Many of the trees also send their seeds on air voyages, in the hope of finding some piece of land that will give them a chance to grow into new, strong trees.
The seeds of the willow have silky white sails such as we have found already in the plants of the milkweed and willow herb; and the cottonwood tree is so called because its tufted seeds remind one of the famous cotton seeds from which we get our cotton thread.
There are other trees which use wings instead of sails when they send their seeds flying through the air.
Here you have the winged fruits of the maple. In summer you see these winged fruits hanging in clusters from the trees; and later in the year they are thickly scattered along the village street and in the city squares.
You can understand how easily the maple seeds inside these cases would be carried upon the breeze by their wings.
Each seed of the elm tree is winged nearly all the way round. The picture shows you a cluster of these as they look upon the tree.
Here is a bunch of the long-winged seeds of the ash. Next comes a fruit cluster from the hop hornbeam, and above is a single fruit.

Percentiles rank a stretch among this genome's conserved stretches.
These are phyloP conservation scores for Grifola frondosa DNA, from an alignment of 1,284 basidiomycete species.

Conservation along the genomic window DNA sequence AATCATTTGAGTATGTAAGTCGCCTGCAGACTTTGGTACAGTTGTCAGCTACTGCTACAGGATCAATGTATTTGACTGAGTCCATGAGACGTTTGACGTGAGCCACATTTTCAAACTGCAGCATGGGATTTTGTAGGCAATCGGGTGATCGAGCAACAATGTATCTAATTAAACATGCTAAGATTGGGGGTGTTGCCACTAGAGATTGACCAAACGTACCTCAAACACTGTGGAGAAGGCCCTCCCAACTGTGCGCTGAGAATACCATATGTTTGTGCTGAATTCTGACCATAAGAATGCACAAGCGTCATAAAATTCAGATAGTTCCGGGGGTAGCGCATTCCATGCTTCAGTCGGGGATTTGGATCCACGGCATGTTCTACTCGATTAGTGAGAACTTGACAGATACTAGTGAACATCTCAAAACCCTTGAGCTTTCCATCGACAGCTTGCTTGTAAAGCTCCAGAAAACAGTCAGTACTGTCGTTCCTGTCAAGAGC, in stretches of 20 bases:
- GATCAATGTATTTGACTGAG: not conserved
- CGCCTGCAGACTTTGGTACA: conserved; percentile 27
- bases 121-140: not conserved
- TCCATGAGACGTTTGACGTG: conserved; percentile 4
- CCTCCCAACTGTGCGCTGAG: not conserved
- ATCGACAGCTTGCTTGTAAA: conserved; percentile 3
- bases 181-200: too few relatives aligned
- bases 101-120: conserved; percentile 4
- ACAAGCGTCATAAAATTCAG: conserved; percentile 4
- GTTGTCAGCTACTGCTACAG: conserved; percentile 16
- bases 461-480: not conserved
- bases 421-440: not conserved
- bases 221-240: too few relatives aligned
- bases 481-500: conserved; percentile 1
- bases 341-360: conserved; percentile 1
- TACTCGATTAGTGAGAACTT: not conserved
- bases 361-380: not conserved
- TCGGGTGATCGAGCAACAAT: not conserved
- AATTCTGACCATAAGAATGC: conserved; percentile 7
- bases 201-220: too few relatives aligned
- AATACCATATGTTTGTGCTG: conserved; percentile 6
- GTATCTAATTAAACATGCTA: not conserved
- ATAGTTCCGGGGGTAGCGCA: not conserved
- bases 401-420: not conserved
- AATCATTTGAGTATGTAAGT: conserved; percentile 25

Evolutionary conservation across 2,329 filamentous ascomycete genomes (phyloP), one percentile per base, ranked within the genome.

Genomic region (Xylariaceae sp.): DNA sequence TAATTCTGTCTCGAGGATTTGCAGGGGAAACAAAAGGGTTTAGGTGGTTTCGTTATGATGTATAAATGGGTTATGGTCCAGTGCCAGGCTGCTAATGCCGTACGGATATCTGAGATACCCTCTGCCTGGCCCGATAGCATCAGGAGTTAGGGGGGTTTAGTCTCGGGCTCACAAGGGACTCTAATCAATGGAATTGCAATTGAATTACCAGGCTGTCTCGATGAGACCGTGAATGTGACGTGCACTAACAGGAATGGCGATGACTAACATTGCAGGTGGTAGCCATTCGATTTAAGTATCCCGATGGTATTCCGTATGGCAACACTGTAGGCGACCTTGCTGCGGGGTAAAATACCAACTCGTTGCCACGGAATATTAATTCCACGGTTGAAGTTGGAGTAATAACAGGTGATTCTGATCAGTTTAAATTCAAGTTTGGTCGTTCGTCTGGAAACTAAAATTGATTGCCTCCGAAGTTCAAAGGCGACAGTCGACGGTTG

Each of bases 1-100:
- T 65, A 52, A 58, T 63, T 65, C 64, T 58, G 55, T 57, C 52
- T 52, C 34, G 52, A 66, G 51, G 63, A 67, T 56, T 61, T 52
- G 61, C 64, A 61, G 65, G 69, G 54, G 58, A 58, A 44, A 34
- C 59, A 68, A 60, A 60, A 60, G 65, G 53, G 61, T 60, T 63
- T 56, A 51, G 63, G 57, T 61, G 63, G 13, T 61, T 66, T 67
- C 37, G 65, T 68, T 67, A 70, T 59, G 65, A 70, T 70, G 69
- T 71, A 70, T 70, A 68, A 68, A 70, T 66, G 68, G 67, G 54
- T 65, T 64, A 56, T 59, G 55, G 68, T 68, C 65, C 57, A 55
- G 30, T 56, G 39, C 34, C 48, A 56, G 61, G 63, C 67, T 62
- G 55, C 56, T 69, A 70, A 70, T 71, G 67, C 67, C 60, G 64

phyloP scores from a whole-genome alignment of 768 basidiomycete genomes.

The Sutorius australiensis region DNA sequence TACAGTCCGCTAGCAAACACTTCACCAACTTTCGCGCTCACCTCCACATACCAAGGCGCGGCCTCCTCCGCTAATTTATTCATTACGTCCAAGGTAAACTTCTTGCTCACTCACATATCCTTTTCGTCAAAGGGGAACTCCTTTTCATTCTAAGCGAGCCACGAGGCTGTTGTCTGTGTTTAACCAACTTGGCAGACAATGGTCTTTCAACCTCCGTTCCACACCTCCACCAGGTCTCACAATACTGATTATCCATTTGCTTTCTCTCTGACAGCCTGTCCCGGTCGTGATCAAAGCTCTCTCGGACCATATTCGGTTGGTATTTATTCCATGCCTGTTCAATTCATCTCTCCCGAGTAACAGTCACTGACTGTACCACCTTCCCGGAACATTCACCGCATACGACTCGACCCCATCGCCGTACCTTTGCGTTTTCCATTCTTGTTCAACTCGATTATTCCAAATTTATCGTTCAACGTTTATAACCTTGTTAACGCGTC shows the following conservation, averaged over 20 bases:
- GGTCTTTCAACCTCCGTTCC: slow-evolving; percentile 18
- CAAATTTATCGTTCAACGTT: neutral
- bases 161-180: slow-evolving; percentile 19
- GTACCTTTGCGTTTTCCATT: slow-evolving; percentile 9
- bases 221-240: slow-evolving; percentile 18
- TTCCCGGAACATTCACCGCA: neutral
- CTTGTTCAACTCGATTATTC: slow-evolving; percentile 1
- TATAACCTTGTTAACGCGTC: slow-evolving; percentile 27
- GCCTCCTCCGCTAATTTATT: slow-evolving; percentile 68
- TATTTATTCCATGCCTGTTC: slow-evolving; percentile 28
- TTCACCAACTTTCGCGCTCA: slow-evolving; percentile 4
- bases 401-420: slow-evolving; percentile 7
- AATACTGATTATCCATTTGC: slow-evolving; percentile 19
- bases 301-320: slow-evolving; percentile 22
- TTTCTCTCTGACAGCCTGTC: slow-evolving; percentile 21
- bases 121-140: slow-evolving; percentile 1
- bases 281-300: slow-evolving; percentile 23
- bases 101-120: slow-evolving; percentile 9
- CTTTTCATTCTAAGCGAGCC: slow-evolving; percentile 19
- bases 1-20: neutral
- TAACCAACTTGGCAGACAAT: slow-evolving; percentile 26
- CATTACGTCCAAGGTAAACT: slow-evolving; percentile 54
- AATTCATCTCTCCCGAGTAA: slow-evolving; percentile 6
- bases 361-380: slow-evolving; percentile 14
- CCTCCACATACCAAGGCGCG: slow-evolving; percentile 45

The seeds of the pine tree are hidden away in the pine cone you know so well, and those of the hemlock in the hemlock cone. When they are quite ripe, they break away from these cones. In so doing, each one carries with it a little piece of the cone, which acts as a wing to the seed.
Nearly all of these seeds you can find for yourselves when you wander about the country. Indeed, if you have eyes that are good for anything, many of them you cannot help seeing. It is all very well to read about these plants and trees, and to look at pictures of their flowers and fruits, and to have your teacher bring into the schoolroom specimens for examination. If this is all the city children can do (although even in the city one can do more than this), why, surely it is far better than nothing.
But best of all is it to go right into the woods and fields where these strange, interesting creatures are living, and to see for yourselves their manners and customs.